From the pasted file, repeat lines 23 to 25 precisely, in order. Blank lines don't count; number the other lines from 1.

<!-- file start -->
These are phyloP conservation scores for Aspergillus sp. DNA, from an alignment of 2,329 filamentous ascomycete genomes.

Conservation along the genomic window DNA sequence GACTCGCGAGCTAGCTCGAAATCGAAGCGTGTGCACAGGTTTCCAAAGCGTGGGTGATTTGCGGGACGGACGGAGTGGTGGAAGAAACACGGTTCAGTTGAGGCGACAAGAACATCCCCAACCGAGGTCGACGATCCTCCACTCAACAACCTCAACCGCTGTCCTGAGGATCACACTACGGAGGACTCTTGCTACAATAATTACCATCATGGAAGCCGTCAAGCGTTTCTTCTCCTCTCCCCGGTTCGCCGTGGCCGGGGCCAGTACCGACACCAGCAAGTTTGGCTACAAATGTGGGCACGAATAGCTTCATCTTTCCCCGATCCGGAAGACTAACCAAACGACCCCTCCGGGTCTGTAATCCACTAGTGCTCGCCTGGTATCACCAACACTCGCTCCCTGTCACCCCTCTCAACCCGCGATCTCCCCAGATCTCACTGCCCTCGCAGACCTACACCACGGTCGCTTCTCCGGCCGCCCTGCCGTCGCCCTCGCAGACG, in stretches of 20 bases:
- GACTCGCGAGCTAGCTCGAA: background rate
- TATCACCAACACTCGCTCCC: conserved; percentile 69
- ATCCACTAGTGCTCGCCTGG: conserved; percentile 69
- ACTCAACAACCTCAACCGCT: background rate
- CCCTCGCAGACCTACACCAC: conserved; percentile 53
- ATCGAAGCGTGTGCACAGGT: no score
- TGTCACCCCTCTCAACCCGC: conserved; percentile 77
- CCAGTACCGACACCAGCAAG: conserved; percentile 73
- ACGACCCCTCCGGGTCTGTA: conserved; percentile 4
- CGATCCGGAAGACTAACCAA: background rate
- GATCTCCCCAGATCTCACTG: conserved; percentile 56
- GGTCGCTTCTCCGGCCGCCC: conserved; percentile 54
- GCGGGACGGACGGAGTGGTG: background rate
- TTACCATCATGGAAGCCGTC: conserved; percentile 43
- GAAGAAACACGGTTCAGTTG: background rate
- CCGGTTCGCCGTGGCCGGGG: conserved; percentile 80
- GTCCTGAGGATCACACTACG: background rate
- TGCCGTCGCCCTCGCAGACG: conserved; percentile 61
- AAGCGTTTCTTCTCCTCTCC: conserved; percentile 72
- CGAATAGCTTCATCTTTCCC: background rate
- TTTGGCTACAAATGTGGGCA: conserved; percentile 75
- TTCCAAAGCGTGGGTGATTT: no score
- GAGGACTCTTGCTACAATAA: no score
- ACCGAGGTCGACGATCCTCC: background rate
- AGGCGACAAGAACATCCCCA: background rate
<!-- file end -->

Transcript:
- TTTGGCTACAAATGTGGGCA: conserved; percentile 75
- TTCCAAAGCGTGGGTGATTT: no score
- GAGGACTCTTGCTACAATAA: no score